Podcasting Equipment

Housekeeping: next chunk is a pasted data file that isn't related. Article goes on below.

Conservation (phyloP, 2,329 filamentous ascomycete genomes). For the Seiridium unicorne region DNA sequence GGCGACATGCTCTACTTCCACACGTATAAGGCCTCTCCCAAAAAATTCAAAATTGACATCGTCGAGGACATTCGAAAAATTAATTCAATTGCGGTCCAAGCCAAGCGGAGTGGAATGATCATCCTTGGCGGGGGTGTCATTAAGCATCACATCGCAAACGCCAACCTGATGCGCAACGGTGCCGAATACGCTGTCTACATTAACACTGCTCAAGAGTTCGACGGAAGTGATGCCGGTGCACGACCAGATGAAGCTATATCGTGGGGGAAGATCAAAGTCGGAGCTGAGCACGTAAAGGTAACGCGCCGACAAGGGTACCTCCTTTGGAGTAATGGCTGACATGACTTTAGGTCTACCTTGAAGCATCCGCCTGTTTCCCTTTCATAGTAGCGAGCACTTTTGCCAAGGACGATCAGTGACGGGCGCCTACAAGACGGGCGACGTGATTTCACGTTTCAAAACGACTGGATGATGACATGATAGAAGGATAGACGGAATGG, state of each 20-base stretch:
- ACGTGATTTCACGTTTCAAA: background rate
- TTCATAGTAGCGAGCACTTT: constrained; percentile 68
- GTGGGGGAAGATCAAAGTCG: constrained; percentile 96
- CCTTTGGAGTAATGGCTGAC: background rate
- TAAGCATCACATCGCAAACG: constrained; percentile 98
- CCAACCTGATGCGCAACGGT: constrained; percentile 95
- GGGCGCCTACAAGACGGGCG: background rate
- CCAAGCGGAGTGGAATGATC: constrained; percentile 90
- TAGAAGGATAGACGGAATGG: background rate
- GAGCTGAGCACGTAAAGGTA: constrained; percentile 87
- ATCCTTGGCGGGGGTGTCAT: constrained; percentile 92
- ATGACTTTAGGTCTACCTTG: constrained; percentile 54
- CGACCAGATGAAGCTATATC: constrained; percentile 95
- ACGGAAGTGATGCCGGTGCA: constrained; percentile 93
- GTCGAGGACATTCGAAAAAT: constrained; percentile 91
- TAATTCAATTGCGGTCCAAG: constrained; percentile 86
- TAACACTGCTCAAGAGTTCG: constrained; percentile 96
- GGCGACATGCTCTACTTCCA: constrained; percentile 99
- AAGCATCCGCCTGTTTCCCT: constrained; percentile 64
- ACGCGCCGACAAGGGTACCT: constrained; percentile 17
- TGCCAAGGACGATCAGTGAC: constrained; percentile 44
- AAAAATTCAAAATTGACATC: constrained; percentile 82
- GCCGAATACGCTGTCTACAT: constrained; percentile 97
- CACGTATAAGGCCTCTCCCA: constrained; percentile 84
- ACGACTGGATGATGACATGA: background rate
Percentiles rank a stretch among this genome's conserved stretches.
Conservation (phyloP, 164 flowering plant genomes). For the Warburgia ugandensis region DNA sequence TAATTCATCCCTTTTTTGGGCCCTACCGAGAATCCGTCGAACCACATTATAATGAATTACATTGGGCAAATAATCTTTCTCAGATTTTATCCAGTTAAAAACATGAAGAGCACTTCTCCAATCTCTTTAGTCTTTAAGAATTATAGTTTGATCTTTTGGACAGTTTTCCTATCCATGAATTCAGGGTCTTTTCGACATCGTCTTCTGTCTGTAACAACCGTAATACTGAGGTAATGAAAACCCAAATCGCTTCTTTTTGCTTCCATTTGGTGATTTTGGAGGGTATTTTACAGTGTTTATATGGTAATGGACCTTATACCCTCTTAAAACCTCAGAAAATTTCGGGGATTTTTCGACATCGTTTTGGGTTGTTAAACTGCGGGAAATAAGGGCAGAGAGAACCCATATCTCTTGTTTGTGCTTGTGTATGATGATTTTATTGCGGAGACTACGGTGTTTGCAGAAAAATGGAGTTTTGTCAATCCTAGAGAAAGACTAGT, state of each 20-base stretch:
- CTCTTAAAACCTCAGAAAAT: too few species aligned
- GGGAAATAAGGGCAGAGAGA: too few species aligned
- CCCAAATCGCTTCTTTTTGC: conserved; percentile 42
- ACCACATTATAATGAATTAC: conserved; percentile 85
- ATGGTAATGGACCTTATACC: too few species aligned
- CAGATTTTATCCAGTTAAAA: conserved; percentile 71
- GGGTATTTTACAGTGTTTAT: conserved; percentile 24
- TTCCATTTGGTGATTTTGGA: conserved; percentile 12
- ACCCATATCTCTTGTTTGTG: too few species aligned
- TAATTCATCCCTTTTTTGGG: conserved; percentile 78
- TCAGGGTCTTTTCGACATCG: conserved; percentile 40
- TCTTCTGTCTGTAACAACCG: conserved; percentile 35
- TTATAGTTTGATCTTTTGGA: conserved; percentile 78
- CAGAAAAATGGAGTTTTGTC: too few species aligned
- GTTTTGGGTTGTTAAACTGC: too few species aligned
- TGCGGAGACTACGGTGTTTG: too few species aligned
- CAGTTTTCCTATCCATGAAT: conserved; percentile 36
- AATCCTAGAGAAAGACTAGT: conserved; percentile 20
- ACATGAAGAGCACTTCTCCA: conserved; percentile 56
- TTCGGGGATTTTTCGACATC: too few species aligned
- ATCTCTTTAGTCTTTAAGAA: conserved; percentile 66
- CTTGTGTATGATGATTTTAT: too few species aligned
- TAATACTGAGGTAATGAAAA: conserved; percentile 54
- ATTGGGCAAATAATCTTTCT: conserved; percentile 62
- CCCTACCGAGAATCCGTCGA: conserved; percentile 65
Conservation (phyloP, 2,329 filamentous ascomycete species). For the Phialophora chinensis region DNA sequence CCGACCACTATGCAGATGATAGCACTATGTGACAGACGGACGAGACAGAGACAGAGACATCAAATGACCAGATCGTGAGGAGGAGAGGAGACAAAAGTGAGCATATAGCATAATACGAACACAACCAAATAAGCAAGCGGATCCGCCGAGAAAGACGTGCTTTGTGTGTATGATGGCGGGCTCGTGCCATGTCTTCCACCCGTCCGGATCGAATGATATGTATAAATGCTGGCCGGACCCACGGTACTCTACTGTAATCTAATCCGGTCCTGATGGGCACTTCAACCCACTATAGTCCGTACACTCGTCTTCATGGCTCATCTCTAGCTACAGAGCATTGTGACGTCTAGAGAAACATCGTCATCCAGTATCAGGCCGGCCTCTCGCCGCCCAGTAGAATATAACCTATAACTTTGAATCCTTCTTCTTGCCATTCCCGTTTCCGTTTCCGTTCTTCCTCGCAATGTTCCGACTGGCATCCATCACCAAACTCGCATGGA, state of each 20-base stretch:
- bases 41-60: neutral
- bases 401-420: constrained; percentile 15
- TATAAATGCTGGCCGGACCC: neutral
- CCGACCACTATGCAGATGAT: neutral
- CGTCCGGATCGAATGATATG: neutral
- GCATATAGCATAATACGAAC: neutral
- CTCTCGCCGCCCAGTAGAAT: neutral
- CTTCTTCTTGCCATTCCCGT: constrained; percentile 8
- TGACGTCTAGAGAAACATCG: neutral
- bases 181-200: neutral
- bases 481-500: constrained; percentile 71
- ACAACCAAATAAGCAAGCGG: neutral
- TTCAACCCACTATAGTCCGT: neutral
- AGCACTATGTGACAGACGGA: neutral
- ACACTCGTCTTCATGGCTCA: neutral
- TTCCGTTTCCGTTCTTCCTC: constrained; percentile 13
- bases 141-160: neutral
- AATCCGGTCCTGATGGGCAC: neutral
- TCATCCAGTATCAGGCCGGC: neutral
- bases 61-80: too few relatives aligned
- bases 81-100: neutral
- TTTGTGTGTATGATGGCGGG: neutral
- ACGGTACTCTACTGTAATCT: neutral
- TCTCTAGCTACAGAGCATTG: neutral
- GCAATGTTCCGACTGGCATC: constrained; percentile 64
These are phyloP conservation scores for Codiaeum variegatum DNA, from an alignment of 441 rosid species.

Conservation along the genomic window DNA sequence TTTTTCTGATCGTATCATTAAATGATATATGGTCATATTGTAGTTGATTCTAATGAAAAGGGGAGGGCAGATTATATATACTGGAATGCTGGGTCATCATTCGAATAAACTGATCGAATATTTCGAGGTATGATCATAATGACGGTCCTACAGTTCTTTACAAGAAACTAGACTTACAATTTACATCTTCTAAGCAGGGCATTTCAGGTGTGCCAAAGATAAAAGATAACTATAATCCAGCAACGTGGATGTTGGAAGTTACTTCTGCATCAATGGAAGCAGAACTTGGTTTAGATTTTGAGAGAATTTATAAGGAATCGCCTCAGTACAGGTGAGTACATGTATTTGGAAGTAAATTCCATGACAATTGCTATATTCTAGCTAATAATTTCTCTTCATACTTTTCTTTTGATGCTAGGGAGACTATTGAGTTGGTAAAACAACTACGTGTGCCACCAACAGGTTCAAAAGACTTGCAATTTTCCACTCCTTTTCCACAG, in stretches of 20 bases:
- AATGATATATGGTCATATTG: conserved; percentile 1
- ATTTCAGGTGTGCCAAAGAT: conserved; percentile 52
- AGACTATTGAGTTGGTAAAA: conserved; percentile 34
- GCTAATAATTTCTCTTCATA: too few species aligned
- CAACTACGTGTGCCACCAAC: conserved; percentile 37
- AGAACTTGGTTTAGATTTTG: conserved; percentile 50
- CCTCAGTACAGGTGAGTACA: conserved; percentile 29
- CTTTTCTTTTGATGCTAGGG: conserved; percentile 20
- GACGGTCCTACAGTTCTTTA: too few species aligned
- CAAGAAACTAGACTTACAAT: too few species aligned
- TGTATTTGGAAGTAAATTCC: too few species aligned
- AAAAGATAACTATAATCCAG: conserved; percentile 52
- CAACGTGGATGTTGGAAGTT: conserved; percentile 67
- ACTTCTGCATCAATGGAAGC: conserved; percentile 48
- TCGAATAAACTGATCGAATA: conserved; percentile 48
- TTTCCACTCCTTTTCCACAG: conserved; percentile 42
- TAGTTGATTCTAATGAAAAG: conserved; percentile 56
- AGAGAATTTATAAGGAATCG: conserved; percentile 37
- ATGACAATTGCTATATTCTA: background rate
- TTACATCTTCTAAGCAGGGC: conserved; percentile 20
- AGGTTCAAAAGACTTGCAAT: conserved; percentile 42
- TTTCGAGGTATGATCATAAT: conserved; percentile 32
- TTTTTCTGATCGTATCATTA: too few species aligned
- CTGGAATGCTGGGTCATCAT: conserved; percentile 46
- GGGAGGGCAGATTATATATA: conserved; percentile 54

Last update: July 17, 2006 Recording the TWiT podcasts is a work in progress. I'll update this page as we refine our techniques. Our goal: to record the voices of two to six simultaneous participants in disparate locations, maximizing audio quality while minimizing post production requirements. This is how we've been doing it since TWiT episode 10: I record almost all our shows from my small studio in Northern California. I'm using a mixer and a professional microphone, the rest of the participants are usually calling in via the Internet telephony program Skype. We've tried Gizmo, GoogleTalk, iChat, TeamSpeak and Ventrilo, but Skype really offers the best sound with the lowest lag. Any lag between speakers really kills the flow of the conversation and requires excessive editing (see Episode 9, the raw and the cooked). I'm shooting for a sound that's pretty close to having all of us in the same room. For five or fewer participants with sufficient upstream bandwidth on the host side (the Leoville Labs have a 5mbps down/768kbps up DSL line) Skype actually offers pretty darn good results - very little latency and surprisingly high vocal quality. Per Steve Gibson's suggestion I use a dedicated port for Skype (any port above 1024 will do), and open that port for UDP connections on my router. This eliminates the need for Skype Supernode support and seems to reduce latency. All participants are required to have headset microphones. I recommend the Plantronics DSP-500. We get such good results with these that I often overnight a pair to guests who don't already have one. At $50 you won't get better sound for the price. USB headsets seem to perform better than others. For recording Security Now, Steve actually uses MAudio Fastrack with a Heil PR-40 mic. When you combine his excellent audio with the low latency connection between us you get the best Skype can do - and it's pretty darn close to studio quality. I also use the fantastic Heil Sound PR-40 microphone for all my podcasts and the radio show. This pro mic requires good technique, but it offers excellent sound at a very reasonable price. People often ask me how I record Skype and get my voice along with all the participants. You can do it in software with programs like Hotrecorder for Windows or Audio Hijack Mac, but I get better results using a mixer. I record my voice and the Skype output from the PC on separate tracks then mix them together in post production. If necessary I can process the separate tracks to improve the sound (although most of the time I don't need to). Skype audio from a PC and my mic audio are mixed with a Mackie Onyx 1620 mixer with the Firewire I/O option. This board can handle up to eight mic inputs and can output up to 16 individual channels digitally to a computer over Firewire. I record the Firewire output on an AMD FX 64-based ShuttlePC with a 10,000 RPM Western Digital Raptor hard drive using Windows XP and Adobe Audition 2.0. Audition is based on the venerable Cool Edit Pro and seems to have the best features for radio style multi-track recording and production. I find I can work very quickly in it. I also record a stereo backup mix, just in case, on a Marantz PMD-670 compact flash recorder. That recorder has saved my bacon many times. I do very little editing on the shows. Post-production mostly requires trimming the audio, mixing down the tracks to a single mono track, running that mix through Audition's compression plug-in to even out the levels (I compress it pretty hard to increase listenability), and mixing in the intros and music. After mixing the show I save out an MP3 from Audition. For most of the shows I create a mono 64kbps MP3. For historic reasons, I offer TWiT in five flavors: a 64kbps MP3, a 32kbps MP3, a 16kbps MP3, a 64kbps Ogg Vorbis, and AAC. Audition can save into all the formats except AAC. I use iTunes to do the AAC conversion from a full-quality WAV master. I don't currently create an enhanced AAC version, but I'm looking into hiring someone to do so. The main deterrent is the time it takes - I generally record, produce, and post all our shows in just a few hours. I add tags to the MP3s and Ogg files using Windows Explorer's property inspector. I use Windows Media Player to add album art to the MP3s. I use iTunes to add metainfo to the AAC file. Once the files are prepped I upload them to AOL and Cachefly then update this site. I use an excellent Mac program called Feeder to update the RSS feeds. Eventually we hope to update feeds directly from this site. Our live setup for TWiT varies depending on the venue. Most of the time we use a Korg D3200 mixer. The channels are recorded to the Korg's built-in hard drive then output to a Macintosh for mixing with Soundtrack Pro (Alex prefers it to Audition). We use the unobtrusive Countryman E6i headset mic. It gives us good sound without being too obtrusive and since we videotape most live appearances, that's important. I find that headset mics also help keeps inexperienced broadcasters on mic.